Network executives can argue convincingly that when they are trying to satisfy 250 million viewers and protect millions of dollars, they are under no obligation to broaden horizons. The so-called expert analyst is allowed to be shaggy or offbeat or clownish—or even female—but chancing young or original voices is not encouraged, regardless of sex. So, for the time being, the most realistic avenues for women will remain in cable and hard news, where knowledge and diversity—not just the viewers' comfort—have some value.
"Comfort is very important," Gardner says. "But you know what? It isn't what makes your existence special, or unusual, or creative. If I was a manager with 10 slots open, I would feel it was incumbent on me not to fill them with 10 replicas of myself."
Audience acceptance is a particularly sensitive topic for women sportscasters when the issue of personal appearance enters the discussion. Sullivan has constantly been advised to dye her prematurely gray hair. "If I don't, I'm considered belligerent," she says. Gardner must guard against weight increases and her Brooklyn accent. Carillo played a wicked joke on Visser at last year's U.S. Open tennis tournament by telling her that in the control truck, "They say they'll have to live with your hair."
Though de Varona, a mother of two, remains incandescent at 44, she wonders when she will outlive her usefulness at a network that already favors the attractive, competent 30-year-old Ruyak. "Am I still going to be attractive in the business?" de Varona says. "Jack Whitaker is. But I'm competing against younger women now." So, perhaps, is Gardner. Ebersol has made no secret of the fact that he covets CNN's Storm, a talented 29-year-old who will probably be the beneficiary of a network bidding war when her contract expires next year. "Can you be a 55-year-old woman sportscaster? We don't know," Gardner says.
Unwillingness to experiment with women has told most heavily in the play-by-play booth, the place where experience counts most and is most difficult to gain, and where an uneducated voice sounds the silliest. At ABC from 1977 to 1981, Kirby was a highly regarded feature reporter getting nowhere trying to break into play-by-play. She won a concession when ABC put her in an audition booth for Monday Night Baseball, but she didn't get the job. "Because I wasn't the best one," she said. "I could have been as good, but I just didn't have the background." On Dec. 27, 1987, Gayle Sierens became the first woman to do play-by-play for an NFL game, broadcasting a Seattle-Kansas City contest for NBC under then executive producer Michael Weisman. It was an interesting experiment and one that was not repeated, partly because Sierens decided to switch to straight news. "Truthfully, even I thought it was strange to hear a woman's voice doing it," she says. Agent Ed Hookstratten, who represents George and Visser, predicts that women won't succeed at play-by-play until "the guy with the six-pack who wore spikes accepts them."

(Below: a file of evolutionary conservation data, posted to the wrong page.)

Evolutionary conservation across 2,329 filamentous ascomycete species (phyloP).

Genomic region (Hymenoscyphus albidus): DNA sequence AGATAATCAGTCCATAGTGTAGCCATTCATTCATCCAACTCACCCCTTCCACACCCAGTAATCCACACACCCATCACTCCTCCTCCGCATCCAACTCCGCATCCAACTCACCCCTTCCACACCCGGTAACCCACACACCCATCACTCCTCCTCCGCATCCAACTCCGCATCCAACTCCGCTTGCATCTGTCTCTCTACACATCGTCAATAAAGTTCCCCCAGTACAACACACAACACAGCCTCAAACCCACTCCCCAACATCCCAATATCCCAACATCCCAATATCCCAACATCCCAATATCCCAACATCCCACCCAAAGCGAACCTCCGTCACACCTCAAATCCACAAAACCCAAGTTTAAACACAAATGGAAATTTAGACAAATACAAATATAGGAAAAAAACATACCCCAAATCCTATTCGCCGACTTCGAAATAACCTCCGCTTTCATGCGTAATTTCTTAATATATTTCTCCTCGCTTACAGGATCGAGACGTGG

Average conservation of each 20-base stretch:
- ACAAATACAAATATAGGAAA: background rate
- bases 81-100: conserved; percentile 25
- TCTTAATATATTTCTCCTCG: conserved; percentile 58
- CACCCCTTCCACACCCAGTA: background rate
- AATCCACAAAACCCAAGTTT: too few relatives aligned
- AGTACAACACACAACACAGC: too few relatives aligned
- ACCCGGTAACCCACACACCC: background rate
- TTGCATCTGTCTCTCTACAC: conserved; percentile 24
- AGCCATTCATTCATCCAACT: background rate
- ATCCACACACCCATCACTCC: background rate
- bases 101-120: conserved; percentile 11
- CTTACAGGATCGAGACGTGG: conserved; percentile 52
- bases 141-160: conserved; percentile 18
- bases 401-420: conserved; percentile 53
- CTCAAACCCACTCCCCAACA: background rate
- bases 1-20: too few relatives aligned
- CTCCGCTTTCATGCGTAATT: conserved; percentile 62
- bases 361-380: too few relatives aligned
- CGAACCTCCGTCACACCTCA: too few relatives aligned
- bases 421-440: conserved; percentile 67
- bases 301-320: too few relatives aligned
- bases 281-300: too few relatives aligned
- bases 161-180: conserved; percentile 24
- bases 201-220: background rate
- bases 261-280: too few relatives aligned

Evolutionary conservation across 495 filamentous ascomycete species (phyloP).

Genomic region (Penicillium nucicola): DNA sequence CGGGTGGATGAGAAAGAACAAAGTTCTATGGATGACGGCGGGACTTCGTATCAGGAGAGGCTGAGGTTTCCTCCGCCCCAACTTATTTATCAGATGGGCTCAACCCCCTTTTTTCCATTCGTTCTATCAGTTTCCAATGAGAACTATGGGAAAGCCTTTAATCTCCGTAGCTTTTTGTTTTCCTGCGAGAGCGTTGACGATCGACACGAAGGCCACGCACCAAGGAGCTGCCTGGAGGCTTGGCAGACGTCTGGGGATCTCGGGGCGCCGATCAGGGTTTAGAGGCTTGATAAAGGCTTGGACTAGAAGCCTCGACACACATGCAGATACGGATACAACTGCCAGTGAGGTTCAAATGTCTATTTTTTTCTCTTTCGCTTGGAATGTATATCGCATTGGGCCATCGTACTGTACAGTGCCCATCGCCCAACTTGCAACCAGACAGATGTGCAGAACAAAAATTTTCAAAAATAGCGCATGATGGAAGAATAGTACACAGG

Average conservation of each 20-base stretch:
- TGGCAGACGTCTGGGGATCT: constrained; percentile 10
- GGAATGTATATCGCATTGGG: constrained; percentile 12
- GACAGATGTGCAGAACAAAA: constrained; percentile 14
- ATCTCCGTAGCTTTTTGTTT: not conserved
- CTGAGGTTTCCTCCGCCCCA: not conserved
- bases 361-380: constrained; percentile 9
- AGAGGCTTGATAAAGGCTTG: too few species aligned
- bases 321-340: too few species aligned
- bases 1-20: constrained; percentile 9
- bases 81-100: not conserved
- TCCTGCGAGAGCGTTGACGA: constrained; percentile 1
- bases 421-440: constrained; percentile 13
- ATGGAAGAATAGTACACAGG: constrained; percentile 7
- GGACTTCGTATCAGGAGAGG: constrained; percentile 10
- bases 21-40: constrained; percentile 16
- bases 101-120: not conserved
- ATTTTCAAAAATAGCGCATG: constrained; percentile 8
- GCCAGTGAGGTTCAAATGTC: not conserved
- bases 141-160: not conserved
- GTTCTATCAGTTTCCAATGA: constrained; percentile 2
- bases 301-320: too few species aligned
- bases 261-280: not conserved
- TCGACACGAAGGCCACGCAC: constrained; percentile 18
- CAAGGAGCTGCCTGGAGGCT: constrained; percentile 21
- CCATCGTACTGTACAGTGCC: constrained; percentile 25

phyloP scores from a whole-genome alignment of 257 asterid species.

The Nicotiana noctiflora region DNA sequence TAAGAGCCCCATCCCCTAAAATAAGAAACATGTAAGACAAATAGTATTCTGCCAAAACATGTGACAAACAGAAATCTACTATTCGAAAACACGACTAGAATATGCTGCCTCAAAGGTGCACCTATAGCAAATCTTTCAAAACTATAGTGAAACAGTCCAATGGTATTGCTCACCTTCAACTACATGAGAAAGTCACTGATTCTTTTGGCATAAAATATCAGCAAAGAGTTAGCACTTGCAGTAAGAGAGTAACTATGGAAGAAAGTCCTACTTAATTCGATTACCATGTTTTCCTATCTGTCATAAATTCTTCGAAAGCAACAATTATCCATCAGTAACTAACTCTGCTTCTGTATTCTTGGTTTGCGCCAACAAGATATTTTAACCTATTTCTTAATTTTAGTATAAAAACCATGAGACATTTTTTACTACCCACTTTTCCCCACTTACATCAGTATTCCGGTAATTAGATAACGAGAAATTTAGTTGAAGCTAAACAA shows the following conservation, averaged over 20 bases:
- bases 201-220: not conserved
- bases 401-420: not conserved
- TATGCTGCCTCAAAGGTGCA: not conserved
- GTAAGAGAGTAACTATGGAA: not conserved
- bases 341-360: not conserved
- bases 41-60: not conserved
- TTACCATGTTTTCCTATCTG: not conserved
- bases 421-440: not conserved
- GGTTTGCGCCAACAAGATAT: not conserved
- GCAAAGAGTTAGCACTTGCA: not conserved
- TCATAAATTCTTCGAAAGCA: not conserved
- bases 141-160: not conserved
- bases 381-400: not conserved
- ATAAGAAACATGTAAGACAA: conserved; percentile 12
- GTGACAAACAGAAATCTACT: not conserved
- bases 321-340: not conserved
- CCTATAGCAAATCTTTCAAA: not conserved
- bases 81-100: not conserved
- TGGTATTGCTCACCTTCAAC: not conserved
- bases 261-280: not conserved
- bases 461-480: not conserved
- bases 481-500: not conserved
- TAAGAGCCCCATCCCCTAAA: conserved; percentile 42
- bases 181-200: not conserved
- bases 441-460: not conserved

Even the mildest of network experiments, like George's debut on The NFL Today, in 1975, appears more daring in that light. As Hookstratten describes it, George was "a piece of showmanship" on the part of then CBS Sports president Bob Wussler. "She was never intended to be a sportscaster," Hookstratten says. "She was a personality." So it was fashionable, for a while, to regard the role that George played as a setback for women: She was too pretty, her work was too soft, her role demeaning. However, George was something of a breakthrough. She made it acceptable for a woman to appear on a Sunday football show, and did so gracefully in the face of hate mail from high school football coaches and some initial sneering from male colleagues in the studio. "I think I cracked the door," she says. "That's all you could do. There was some heat at first. But I'm not taking any credit. Others pushed it open."
George defends the work she did as interesting and personable. If nothing else, she made the female voice in sports less discordant to male viewers. "She went where no one went," Visser says. "And you know what? She was good. Everyone liked her." Now 41 years old and a mother of two, George is considering reentering broadcasting and is curious to see what has changed.
The progress can only be described as hiccuping. "It seems like we go in waves," Kirby says. De Varona has experienced more of that than anyone. In the early years she traipsed around the country, taking any sort of on-air work. She called stations to see if anyone was sick or on vacation, and she worked for union scale. "It took me years to get off the pool deck," she says. Gradually she built a base in Olympic events other than swimming and is now more broadly versed than most ABC reporters. But she has never become the voice she aspires to be, particularly after doing some critically acclaimed reporting and host work at the '84 Summer Olympics. "I don't feel the rewards came after that," she says. "You do good work, and then wait and wait for another good assignment."
While they are waiting for progress, most women in the business debate whether they are wiser to agitate or to keep silent. "It's hard enough to just do your job and keep the peace," de Varona says. A summary of their status: They continue to be judged more critically than male colleagues for what they wear, say and do; they are given fewer prestigious assignments; and they are paid less. They are tired of being exceptions in a supposedly enlightened modern industry.
"It's too easy to play the victim," de Varona says. "We're making progress. It's coming. It's just taking longer than I ever thought it would."